Philip Vaughan ART 1

Philip Vaughan was brought up in France, went to boarding school in England and now lives in Los Angeles. During almost all of this time he has painted and sculpted. The project for his residency was a large sphere made entirely of rebar. It is now part of the BCAC Sculpture Park permanent collection.

A description of his sculpture:
The Rebar Sphere is a form that is both solid and open. Its origins lie in early 20th century particle physics and philosophy. We sense matter as hard stuff, yet a closer examination of matter reveals that it is made up of atoms and those atoms are in turn made up of charged electrons spinning in micro orbits and they are lacking in any hard substance, they are in fact bits of energy flying around nothing. The whole of matter is in fact an illusion, yet it is real enough to hurt if we drop something on our foot..

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Philip Vaughan ART 2

Atom – Rebar Sphere creates a spherical form out of an orthogonal grid, mirroring the way we look at and analyze form. From close up its nearly transparent yet from a distance it looks like a solid and in fact projects a shadow in sunlight.

When the observer moves around the work a visual illusion, akin to a moire pattern is created. This is part of the fascination that the artist has for these kinds of complex structures. His other kinetic work often involves visual illusions of apparent movement, such as his animated and choreographed light sculptures in neon and other media.

Philip Vaughan ART 3

The nature of the work is industrial in the sense that the steel is the same rebar that is use in heavy concrete construction yet the visual sense is lightness. That contrast pleases the artist. The Sphere sits out in the landscape now, the wind blowing right through it almost as if it was not there at all. Hopefully birds might in time discover it and perch on its bars.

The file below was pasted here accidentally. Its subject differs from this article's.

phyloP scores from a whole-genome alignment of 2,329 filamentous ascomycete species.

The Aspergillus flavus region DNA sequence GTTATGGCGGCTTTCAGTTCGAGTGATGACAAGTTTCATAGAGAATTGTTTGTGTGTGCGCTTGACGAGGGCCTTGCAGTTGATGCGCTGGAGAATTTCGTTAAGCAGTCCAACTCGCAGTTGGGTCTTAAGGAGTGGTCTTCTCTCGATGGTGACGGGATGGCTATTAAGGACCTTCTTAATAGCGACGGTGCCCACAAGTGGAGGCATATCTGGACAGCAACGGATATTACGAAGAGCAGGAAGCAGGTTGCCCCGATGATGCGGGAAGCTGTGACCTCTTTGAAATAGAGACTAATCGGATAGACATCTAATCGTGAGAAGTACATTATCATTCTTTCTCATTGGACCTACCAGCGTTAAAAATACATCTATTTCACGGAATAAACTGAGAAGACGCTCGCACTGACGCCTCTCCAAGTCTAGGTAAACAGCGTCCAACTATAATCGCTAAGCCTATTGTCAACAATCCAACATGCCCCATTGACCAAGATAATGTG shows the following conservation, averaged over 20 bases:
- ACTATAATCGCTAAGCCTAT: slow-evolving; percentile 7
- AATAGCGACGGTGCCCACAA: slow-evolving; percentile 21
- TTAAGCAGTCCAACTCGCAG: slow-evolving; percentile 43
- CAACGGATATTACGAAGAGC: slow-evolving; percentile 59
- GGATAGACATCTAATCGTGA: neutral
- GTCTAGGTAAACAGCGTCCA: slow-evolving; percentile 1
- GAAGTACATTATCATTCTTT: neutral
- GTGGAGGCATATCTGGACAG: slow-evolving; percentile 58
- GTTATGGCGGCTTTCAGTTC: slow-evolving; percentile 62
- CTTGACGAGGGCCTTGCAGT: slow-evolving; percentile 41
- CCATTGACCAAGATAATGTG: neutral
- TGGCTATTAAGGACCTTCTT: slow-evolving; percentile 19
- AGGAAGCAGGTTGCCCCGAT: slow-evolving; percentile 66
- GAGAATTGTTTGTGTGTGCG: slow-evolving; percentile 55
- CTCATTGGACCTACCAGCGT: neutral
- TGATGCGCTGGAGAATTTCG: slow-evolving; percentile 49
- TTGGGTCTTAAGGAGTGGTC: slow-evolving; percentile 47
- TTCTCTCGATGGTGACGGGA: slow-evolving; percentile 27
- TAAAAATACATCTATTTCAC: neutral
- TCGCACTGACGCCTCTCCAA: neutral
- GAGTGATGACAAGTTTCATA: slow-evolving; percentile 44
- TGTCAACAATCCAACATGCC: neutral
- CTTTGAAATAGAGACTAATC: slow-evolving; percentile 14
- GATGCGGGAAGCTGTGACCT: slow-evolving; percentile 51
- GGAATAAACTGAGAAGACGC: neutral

“Buffalo Creek art center is a project in its first few years of development. The Center has a fully working metal shop, great equipment and fabulous artists’ accommodation in the main house. All this set in a beautiful estate of some 30 acres of orchards and parkland on the side of a mountain overlooking the Carson valley.

This was my first residency and aside for the sheer beauty of the place and its climate I was most impressed by the level of support the Center affords to its artists. Unique among such places, Buffalo Creek is equipped with a well-furnished metal shop, with MIG and TIG welders, bending equipment and a host of heavy machinery to lift and move sculpture around. It also has a woodworking shop under construction, which will add a whole dimension to its offerings. Also on site is a beautifully landscaped, permanent sculpture park, featuring a growing, number of works made at the Buffalo Creek.

The combination of a pristine mountain environment, a very helpful and supportive staff, the small number of resident artists and the lively conversations with owner and founder Steve Hardy make for a wonderful opportunity to think and great place to work. My time there was extraordinary, I was able to dive into a major project and work at it for long hours every day. I was also fortunate enough to be working alongside a great group of other artists. We lent each other practical support, encouragement and constructive criticism and we all engaged in stimulating conversations together and with Steve on a regular basis.

The net result is a very special place and a unique experience. The proof of the pudding is the very high caliber work on display in the sculpture park. This Center is in its first few years, I will look forward to staying involved in the future and watching it grow over the coming years.”

– Philip Vaughan